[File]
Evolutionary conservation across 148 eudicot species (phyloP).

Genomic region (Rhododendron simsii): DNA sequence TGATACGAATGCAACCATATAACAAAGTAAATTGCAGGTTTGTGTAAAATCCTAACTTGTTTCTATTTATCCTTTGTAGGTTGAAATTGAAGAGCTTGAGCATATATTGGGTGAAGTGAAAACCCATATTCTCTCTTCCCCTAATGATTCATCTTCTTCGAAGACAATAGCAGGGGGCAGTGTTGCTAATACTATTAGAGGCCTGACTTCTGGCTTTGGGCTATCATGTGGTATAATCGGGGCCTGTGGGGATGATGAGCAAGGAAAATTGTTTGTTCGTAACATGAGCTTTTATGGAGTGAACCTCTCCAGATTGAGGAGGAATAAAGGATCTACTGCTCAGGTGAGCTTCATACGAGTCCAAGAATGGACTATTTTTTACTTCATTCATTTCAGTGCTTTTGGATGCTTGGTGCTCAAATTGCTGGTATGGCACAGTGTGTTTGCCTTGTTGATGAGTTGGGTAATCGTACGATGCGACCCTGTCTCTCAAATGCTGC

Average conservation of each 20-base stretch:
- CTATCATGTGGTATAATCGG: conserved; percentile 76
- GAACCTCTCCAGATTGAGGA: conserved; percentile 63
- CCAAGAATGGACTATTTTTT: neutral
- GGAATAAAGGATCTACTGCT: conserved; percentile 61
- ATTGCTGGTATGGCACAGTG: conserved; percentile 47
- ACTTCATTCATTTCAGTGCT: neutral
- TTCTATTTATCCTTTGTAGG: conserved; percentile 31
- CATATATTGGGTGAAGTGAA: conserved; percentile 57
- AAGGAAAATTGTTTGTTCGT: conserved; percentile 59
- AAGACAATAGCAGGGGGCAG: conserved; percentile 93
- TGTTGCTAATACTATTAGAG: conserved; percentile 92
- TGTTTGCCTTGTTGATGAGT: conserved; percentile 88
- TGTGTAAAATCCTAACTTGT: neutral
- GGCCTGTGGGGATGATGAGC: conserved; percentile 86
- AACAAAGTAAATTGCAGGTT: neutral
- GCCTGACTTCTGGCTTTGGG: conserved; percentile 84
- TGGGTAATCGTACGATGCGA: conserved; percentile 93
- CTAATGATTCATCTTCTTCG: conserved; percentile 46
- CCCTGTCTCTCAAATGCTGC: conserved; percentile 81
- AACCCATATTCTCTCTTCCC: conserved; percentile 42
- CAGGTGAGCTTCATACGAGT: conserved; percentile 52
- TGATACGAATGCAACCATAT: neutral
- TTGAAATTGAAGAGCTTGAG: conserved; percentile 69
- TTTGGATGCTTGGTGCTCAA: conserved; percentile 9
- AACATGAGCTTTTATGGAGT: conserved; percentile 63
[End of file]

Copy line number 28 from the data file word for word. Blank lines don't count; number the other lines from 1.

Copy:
- AACATGAGCTTTTATGGAGT: conserved; percentile 63